Trubisky went into great detail explaining the checklist with which he works through on each play. It goes something like this: break the huddle, identify where the ball could go, make the calls and get players aligned, declare the "Mike" linebacker and spot whether it's a zone or man coverage presented, recognize a blitz that's either clear or disguised and then go from there. He takes the snap, works through his steps and does what the fans see on television.

"Then you just take a deep breath and play football," Trubisky said. "It’s easier said than done. But we’re still in this process growing within this offense and the more reps you get, the more you calm down, the less thinking you’re doing, then you just go out and play. 

"The more reps and more experience you get in the offense, that checklist gets smaller and smaller because some of those things, you don’t even have to think about them anymore."

Added Nagy: "He's never had that before in some of these opportunities. Now he's getting a chance to see it."

Perhaps there's a chance at that feel-good game that Trubisky could desperately use come Sunday at Soldier Field, where the Bears will face a Buccaneers defense that's tied for last in the league with 362.7 passing yards allowed per game. Tampa Bay has also surrendered 30.3 points per game and seven passing touchdowns thus far.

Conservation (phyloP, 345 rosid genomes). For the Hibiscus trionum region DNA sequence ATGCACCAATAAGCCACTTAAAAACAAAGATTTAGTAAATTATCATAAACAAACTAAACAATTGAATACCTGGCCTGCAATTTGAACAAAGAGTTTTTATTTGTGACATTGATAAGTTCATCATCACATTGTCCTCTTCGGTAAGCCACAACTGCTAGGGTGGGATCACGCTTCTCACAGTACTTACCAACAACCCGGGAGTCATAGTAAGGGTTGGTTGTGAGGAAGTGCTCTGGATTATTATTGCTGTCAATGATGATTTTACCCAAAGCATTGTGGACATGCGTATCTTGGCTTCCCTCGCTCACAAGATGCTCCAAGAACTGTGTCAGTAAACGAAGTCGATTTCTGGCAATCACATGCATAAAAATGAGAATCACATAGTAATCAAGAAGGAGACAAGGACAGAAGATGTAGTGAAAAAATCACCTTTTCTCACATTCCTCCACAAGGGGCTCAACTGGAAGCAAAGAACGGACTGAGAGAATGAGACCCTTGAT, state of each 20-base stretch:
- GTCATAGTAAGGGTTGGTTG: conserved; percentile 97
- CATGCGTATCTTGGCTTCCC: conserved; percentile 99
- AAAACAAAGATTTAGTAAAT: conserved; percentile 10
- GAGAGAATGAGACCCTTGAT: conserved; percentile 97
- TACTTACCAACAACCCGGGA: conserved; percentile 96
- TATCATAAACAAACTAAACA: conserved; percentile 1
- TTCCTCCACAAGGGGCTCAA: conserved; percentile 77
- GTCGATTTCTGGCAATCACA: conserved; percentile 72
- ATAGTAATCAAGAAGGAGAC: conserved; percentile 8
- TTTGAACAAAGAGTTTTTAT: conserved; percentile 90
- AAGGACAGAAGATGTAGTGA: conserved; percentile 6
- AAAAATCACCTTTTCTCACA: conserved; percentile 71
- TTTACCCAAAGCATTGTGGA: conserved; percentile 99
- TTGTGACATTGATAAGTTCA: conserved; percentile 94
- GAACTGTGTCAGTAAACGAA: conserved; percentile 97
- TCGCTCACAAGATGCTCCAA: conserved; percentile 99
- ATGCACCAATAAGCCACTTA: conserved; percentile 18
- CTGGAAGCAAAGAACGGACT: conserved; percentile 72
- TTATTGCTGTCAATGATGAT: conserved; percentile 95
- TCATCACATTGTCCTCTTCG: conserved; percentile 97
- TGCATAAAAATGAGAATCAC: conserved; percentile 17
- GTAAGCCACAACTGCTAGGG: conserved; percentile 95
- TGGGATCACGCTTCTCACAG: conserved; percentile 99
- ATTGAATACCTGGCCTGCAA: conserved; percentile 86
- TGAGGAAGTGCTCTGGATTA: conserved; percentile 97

The spotlight that follows Trubisky's every throw is shining brighter these days. Chiefs quarterback Patrick Mahomes, who studied under Nagy's watch last season, has 13 touchdown passes through three games. He was selected 10th in the 2017 NFL Draft, eight slots after Trubisky.

The Bears made the bold move to trade up a slot and select Trubisky over alternatives like Mahomes and Deshaun Watson -- who went 12th to the Texans -- because they believed the his work ethic and talent would make Trubisky the best quarterback in this class. The work ethic shouldn't be questioned, while the talents are clear only with individual moments. 

Take the 39-yard strike from Trubisky to top target Allen Robinson from Sunday as positive evidence. But then there was that third-and-goal play late in the second quarter in which Nagy bunched four receivers to Trubisky's right and Robinson alone to the left. There was no hesitation for Trubisky, who threw a poor fade route to Robinson and misfired. He also missed that the Cardinals had three defenders on the four targets out wide. It was a chance to exploit the defense and yet another exhibit of turning six points into three.

For Trubisky, the issue is processing the details of this offense, taking that to his pre-snap assignments and working through each play with the comfort required to be successful. He still has a believer in Nagy, who like general manager Ryan Pace became enamored with Trubisky's potential ahead of that draft.

"He’s doing special things in our offense at this position right now," Nagy said. "With where we’re at, how long we’ve been together or how short we’ve been together, to me right now all he needs to worry about is what my special is. I’m happy with where he’s at. I know he’s going to just continue to keep growing."

Whether there's greatness in store for Trubisky remains to be seen. For now, it's an ongoing process that requires patience.

Chris Emma covers the Bears, Chicago’s sports scene and more for Follow him on Twitter @CEmma670.​​